Tuesday, May 3, 2011

The Miracle in the Moments of Today

Mother's Day Reflections, Looking Back (from May 13, 2007)...
So this is Mother’s Day, and in a sweeping desire to be loved and needed, my three girls are all together – sobbing, congested with a cold, teething, weepy, clingy, and generally needy. Sounds like daughters taking after their mother? They are never aware of special days like this, although the miracles in moments of today create that magic. However, those ordinary adventures of daily routine signify their dependence and love. My first-born can easily verbalize and gently strokes my arm, ending the moment with a soft pat. “Hi, Mama,” she whispers, and offers her newest smile, kind of fake, but just as cute. She tries to be genuine with snot running down her nose. 
Meanwhile, I am fixing her a quesadilla with grapes and oranges, while alternating between a crying second-born, who is suddenly only content in my arms or in the bouncy seat, yet that bouncy seat is now where my third-born wails, pulling at her uncomfortable, cutting gums. I realize even as children are seemingly pooping and unhappy – intermixed with hilarious moments of beautiful expressions of love – they will not always need me in such a physical way, so dependent and entirely desiring.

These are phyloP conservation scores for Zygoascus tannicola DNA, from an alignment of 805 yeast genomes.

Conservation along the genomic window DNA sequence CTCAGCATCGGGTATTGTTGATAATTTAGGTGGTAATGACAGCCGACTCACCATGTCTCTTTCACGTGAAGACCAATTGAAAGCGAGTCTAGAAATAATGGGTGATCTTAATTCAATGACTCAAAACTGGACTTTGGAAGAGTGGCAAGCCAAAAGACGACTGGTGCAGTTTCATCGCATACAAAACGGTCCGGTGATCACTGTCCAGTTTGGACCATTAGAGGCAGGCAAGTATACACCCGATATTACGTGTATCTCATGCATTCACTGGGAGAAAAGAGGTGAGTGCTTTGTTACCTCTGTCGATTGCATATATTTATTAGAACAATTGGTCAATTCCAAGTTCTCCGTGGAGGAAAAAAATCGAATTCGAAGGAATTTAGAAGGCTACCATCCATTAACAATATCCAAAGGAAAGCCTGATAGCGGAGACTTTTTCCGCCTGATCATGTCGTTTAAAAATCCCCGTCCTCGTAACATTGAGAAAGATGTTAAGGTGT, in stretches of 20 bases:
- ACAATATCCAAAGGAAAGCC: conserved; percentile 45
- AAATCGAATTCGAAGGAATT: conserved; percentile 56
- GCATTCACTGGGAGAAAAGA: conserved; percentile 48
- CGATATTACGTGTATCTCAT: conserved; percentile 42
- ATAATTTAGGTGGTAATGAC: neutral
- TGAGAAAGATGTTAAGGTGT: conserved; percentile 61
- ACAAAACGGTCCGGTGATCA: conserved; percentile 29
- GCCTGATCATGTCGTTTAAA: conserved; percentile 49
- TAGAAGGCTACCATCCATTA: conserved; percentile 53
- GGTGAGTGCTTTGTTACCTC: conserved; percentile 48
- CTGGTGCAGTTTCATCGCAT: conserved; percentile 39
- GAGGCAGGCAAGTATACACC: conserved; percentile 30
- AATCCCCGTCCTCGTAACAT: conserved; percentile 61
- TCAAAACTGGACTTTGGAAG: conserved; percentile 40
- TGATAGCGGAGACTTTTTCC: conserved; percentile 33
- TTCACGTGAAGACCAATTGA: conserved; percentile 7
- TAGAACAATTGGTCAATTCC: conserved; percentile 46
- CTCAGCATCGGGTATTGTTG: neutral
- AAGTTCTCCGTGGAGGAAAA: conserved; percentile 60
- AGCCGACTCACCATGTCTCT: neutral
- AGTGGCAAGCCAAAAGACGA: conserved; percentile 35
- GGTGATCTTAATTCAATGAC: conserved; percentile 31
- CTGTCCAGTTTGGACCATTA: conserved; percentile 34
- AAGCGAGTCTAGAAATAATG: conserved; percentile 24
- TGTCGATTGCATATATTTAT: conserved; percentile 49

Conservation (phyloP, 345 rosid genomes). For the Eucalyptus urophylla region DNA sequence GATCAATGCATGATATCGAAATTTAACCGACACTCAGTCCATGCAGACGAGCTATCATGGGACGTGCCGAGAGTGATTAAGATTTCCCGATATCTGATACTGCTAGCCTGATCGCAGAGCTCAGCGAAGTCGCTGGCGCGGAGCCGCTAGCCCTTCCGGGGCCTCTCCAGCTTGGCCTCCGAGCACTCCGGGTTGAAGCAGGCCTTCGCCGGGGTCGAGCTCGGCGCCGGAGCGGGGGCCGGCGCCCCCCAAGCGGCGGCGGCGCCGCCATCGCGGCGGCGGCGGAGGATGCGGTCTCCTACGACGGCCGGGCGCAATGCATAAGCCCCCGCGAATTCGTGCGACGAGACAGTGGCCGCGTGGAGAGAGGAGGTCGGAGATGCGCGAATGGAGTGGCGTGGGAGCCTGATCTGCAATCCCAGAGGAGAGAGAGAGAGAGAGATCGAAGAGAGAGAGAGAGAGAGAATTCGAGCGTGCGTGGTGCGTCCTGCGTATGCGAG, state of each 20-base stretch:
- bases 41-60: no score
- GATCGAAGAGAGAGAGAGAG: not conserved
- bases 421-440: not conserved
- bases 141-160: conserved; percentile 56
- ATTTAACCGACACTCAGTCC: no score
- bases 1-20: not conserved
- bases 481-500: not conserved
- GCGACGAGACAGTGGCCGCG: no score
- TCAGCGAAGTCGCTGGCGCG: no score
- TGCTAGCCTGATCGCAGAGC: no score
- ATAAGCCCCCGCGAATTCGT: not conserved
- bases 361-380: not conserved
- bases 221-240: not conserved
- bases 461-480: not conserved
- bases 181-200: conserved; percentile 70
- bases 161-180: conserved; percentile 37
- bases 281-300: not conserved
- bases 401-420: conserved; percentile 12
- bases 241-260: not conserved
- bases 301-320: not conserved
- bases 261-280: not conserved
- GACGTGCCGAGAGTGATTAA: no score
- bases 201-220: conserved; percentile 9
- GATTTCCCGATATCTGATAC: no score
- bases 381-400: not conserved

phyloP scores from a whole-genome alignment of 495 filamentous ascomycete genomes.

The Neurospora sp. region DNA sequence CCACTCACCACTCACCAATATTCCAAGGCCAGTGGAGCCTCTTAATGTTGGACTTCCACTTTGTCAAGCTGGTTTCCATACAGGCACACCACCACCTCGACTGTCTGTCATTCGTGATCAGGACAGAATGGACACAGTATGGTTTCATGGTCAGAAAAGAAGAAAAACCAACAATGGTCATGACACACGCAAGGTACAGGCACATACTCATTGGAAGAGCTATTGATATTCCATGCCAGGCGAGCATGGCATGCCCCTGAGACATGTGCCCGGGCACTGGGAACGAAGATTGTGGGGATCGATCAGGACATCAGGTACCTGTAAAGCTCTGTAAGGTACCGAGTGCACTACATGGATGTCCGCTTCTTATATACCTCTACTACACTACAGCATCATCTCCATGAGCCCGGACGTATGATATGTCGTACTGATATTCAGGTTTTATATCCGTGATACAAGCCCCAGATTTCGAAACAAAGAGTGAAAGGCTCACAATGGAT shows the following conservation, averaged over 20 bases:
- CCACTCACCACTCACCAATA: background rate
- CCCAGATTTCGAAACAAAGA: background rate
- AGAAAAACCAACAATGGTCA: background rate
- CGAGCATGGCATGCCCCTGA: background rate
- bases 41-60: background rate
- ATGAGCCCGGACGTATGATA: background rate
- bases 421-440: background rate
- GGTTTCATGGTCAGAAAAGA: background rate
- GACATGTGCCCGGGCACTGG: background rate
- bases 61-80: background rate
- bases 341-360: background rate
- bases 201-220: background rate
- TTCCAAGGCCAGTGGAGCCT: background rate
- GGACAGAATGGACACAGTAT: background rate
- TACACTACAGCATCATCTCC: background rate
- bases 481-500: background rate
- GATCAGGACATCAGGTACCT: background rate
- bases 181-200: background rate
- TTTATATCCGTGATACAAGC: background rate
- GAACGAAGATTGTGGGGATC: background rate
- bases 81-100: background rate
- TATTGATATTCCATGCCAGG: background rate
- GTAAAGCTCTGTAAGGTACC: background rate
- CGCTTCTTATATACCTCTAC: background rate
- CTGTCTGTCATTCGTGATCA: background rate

Even as this Mother’s Day consists of arduous care for my children, along with love and genuine appreciation from my sweet husband, with cards and flowers and dinner, I realize that someday I will be sending warm mothering congratulations to my daughters, when they are surrounded by families of their own.
For now, I revel in the moment, in today’s gift. I notice my daughters watching, adoring, and admiring, as I cuddle, enjoy, and feed them; and as they play contentedly in moments of real delight. And I stroke their faces, and inhale their fresh, authentic, innocent scent, and thank the Lord for this gift of mothering, for His entrusting me with their lives. They can be immersed in a game, then suddenly gaze at me, and beam. They break my fortresses of pain, guilt, and fear; simply with a huge, toothy grin. I smile back. I am homeC.M.

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